Seibel: I’m a big believer in the power, reach and influence of wire services, particularly as the media industry continues to contract, so yes -- I thought it was a solid strategy. With news such as this, there are two significant advantages in breaking the story with a well-respected wire service such as AP ... 1) By speaking on a "first exclusive" basis with a reporter (or with a small group of reporters) from a single news organization, the likelihood of your message being heard, and ultimately reflected in the reporting, is much greater. The reporter understands you are providing she/he with unprecedented access -- and what you should expect in return is balance, fairness and an opportunity to have your message heard. 2) Given the reach and influence of a major wire service, a balanced first story will often set the tempo and tone for subsequent stories by other news organizations.
Seibel Feels Exclusivity Is Very
Important In Today's Media
Seibel: It matters more today than ever. For me, the most important criteria is knowledge. I want to work with a journalist who is knowledgeable and has some perspective on the subject at hand.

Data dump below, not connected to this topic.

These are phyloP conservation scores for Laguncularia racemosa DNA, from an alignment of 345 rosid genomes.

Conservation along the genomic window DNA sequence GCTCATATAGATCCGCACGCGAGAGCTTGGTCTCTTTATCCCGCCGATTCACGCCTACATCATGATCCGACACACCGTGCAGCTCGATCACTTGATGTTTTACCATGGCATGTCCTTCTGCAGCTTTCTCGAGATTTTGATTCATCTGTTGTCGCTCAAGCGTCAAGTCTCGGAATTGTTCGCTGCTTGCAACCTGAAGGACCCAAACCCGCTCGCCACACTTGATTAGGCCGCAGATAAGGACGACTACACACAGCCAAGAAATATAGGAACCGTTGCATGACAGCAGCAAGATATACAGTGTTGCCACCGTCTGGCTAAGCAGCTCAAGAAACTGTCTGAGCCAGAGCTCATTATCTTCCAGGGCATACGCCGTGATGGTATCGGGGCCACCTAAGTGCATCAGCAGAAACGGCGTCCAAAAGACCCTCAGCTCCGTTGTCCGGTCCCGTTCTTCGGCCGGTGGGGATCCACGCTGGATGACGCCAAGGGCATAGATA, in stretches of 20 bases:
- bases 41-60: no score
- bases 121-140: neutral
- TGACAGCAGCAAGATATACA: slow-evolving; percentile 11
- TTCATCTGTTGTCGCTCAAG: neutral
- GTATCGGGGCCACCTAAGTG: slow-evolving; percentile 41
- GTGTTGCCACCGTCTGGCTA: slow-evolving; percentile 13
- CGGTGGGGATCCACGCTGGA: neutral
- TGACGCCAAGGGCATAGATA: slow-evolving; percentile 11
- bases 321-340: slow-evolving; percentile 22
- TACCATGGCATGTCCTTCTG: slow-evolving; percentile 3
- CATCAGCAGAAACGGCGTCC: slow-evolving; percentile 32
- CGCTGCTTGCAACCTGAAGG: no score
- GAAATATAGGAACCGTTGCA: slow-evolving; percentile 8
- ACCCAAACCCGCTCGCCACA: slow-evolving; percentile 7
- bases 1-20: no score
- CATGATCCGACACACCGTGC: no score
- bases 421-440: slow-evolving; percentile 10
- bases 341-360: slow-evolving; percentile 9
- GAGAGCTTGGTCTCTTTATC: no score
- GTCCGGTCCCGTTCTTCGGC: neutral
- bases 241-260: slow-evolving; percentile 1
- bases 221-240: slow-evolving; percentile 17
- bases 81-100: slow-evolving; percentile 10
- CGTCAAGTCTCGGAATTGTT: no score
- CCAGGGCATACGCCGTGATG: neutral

Scott: Media watch other media and social spaces for news, and then the news spreads in seconds. The reason to focus on whom the few outlets you speak with and in what order comes down to trust in reporter/outlet; credibility of outlet; and reach.
Paul: It matters but it must be customized to each particular client. For example, it is wise to use a global or at least national media outlet first and it should include all of your client's key audiences or stakeholders.
Favorito: It depends on the story and its impact. Who you talk to first among the major competing media definitely matters for breaking news. That is why many organizations and personalities do feel better with not using exclusives; it causes way too many problems sometimes.
Wool: This depends on the story and who is telling it. When exclusives are promised on such sensitive topics, sometimes a conflict of interest may arise. By using the AP as their first step, they left the door open to do individual interviews as the story progresses down the line, which it will.
Wladika: In today’s Internet-based world, it really doesn’t matter what outlet you speak with first -- it’s more of a matter of relationships and what reporters/writers you think will give you the "fairest shake" for what you are trying to accomplish. There are no "deadlines" in today’s world like there used to be prior to the Internet.